Ash Borer's new full length, The Irrepassable Gate, has been getting a lot of press, so I ended up breaking my rule about reading other reviews before writing my own. I was a bit surprised--there doesn't seem to be a clear agreement among reviewers as to whether this album is a refinement or a broadening of Ash Borer's core sound. It's almost like a black metal Rorschach test. But that said, everyone seems to agree that it's very good.

From my perspective, The Irrepassable Gate is a refinement. The sound is unmistakably theirs, but to my ears, they've tightened down their template and left some of their experimentation behind, especially when compared to the Bloodlands. The tracks are still long for black metal--with the exception of the two "Lustration" interludes, the shortest song still clocks in at nine and a half minutes--but for the most part the length is a non-issue, as the songs take on an almost hypnotic quality. Ash Borer does a couple of things that make this work: they play fast and slow tempos off of each other, sometimes simultaneously. The opening track starts off at almost a funeral doom pace, but that slow, dirty riff is eventually joined by increasingly frenetic rhythm and tremolo'd guitar underneath, which segues nicely to their other strength: layers upon layers playing off each other, sometimes sliding off of each other and other times propping each other up. These layers collapse back together at around the seven-minute mark, but it's not too long before we're off to the races again. There's a lot of repetition, but there are so many moving parts that you barely notice what's carrying you along.

Ash Borer 2014. Photos by Carmelo Española.

If I had to pick a couple of nits, I'd say that the song length doesn't always work in the band's favor. There's a three-minute-long ambient/noise-type break in the middle of "Lacerated Spirit," and I'm not sure it needs to be there. Tension release is handled very nicely by the shimmering "Lustration I and II" interludes, so I'm not sure any song needs this long of a release valve inside itself. That said, it's still pretty damn exciting when the song kicks back in. I also sometimes found the outro to "Grey Marrow" to be a bit of a drag, making my finger itch to skip ahead. But that's partly tempered by the fact that the next track, "Rotten Firmament," is damn near perfect over its nearly 13-minute length. The riffs are sweeping and majestic, and there's an almost palpable emotional progression through the song, even if you can't always pin simple words down to what the music is making you feel. All is forgiven when a band delivers a track like this.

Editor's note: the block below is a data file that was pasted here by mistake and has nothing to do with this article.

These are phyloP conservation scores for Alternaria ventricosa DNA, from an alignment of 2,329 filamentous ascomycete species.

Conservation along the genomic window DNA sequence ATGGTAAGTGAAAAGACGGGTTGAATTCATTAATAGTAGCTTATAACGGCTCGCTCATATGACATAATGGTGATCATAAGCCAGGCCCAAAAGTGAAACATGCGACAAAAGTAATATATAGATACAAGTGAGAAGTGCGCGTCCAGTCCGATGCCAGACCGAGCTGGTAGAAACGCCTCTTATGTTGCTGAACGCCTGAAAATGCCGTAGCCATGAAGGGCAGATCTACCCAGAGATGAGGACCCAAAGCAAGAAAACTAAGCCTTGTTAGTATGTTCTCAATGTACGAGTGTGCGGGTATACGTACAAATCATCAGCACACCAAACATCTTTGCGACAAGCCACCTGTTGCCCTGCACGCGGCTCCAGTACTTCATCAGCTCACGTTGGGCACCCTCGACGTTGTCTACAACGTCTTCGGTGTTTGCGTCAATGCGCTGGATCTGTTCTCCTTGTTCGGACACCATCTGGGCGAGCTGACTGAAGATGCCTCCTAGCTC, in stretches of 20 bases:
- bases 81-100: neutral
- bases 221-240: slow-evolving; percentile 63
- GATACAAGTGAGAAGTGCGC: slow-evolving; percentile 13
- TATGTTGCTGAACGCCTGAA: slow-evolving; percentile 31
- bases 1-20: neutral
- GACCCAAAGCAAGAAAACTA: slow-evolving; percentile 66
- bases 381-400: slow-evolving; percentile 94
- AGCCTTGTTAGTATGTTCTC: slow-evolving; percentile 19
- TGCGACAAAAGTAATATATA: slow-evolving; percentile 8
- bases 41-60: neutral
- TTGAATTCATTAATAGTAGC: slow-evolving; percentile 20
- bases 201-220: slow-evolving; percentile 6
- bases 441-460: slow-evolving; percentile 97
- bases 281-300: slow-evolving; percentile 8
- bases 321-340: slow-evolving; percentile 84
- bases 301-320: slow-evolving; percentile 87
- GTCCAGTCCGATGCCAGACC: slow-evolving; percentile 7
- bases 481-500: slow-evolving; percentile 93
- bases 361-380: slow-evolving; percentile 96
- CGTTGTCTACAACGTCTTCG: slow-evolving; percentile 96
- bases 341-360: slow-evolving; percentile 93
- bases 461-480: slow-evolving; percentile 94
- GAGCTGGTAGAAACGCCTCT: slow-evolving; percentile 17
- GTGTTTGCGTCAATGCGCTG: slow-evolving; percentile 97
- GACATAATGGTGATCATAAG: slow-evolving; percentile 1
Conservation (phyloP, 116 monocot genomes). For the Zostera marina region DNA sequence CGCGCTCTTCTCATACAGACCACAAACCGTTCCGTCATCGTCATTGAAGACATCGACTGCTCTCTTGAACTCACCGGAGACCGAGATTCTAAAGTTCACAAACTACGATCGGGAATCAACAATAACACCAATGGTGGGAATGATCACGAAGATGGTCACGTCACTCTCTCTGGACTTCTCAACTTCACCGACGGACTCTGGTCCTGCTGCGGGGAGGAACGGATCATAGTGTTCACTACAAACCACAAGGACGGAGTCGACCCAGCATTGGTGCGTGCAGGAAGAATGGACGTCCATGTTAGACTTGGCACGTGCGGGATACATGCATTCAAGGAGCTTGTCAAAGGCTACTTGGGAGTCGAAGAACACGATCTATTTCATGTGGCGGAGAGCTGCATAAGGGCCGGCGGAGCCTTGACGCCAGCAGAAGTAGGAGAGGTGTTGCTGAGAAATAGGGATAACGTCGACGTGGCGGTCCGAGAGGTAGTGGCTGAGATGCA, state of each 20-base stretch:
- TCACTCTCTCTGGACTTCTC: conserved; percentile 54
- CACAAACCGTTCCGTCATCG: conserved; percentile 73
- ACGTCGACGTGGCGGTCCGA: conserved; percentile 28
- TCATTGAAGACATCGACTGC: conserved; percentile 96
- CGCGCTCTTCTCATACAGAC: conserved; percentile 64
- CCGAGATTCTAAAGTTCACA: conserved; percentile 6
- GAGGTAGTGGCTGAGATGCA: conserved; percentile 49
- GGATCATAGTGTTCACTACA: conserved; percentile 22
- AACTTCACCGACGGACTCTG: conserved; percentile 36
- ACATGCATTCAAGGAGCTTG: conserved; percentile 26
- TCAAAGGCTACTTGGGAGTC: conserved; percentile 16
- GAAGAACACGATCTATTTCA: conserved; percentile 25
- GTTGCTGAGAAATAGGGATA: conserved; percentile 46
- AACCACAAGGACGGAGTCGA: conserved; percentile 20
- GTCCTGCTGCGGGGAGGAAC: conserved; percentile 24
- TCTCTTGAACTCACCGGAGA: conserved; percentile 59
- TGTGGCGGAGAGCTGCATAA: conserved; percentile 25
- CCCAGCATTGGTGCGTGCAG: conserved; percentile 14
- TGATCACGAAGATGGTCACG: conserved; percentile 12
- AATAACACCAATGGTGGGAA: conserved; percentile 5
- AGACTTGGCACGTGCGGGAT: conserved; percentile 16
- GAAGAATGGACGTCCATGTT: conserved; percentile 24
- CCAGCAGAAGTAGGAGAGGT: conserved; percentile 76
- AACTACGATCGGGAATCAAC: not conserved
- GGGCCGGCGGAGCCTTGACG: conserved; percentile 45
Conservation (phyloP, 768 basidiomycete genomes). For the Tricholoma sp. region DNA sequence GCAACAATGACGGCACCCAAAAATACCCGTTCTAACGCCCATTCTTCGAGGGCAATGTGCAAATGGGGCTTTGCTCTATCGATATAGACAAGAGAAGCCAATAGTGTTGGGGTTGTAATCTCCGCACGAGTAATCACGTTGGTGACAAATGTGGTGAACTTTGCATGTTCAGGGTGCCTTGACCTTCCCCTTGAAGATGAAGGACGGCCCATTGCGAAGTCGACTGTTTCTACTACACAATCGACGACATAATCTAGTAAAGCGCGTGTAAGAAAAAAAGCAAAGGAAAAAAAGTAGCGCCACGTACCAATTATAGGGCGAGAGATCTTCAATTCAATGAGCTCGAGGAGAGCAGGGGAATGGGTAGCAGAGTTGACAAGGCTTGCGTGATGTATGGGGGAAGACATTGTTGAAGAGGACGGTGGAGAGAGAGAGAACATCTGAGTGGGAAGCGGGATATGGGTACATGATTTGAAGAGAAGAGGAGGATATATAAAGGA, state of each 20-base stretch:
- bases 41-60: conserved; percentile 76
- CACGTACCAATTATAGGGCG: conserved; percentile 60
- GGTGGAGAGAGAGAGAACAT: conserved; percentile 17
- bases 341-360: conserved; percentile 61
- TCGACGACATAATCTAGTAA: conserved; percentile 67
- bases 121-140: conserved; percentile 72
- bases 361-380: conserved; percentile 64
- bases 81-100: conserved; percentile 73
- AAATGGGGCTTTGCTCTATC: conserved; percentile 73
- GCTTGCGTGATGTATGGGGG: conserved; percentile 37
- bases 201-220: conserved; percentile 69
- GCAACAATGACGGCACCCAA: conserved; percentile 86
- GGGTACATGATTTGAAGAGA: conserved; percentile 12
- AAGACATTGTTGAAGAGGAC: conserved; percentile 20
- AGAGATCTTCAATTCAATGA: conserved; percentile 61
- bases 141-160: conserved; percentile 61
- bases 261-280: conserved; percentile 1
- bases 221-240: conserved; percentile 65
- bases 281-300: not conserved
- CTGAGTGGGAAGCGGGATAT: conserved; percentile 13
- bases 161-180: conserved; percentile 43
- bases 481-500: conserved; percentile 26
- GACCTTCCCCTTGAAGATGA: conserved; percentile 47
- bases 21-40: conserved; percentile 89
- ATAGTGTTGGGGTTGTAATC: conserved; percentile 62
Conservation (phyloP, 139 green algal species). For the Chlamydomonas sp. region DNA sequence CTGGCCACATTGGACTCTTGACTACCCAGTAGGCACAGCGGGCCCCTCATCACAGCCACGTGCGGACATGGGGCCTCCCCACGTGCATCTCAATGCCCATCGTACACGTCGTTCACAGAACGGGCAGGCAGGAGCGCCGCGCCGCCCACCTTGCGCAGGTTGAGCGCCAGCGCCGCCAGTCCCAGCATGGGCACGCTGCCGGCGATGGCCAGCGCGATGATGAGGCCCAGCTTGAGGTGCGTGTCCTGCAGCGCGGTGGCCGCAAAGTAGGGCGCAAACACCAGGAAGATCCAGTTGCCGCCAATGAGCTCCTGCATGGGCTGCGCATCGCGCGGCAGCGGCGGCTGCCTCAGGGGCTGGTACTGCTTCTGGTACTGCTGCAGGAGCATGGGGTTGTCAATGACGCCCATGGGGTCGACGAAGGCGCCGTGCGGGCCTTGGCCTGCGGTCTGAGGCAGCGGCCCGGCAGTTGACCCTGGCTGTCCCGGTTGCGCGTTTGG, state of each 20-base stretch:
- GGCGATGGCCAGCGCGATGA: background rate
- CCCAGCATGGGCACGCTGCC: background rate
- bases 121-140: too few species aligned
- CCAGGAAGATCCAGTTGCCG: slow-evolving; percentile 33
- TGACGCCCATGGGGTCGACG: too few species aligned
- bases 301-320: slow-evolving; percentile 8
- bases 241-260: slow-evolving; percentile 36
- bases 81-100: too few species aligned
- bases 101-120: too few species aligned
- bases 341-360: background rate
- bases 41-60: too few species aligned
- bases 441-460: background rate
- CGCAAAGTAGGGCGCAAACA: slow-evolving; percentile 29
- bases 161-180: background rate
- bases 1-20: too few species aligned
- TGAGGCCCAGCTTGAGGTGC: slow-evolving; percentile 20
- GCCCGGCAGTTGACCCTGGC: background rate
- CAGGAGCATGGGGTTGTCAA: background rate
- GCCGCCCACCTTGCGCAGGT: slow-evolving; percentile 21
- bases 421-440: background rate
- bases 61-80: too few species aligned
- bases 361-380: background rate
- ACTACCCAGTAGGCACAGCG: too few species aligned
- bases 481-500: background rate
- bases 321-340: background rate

I'd say that if you found Ash Borer's earlier work a bit too long and ranging a bit too far afield at times, they definitely deserve another listen for this album. I like the approach on this album as well as their earlier work, but this album is a nice demonstration of how a band can progress without re-inventing their musical wheel.

Tagged with 2016, Ash Borer, atmospheric black metal, Carmelo Española, Justin C, Profound Lore Records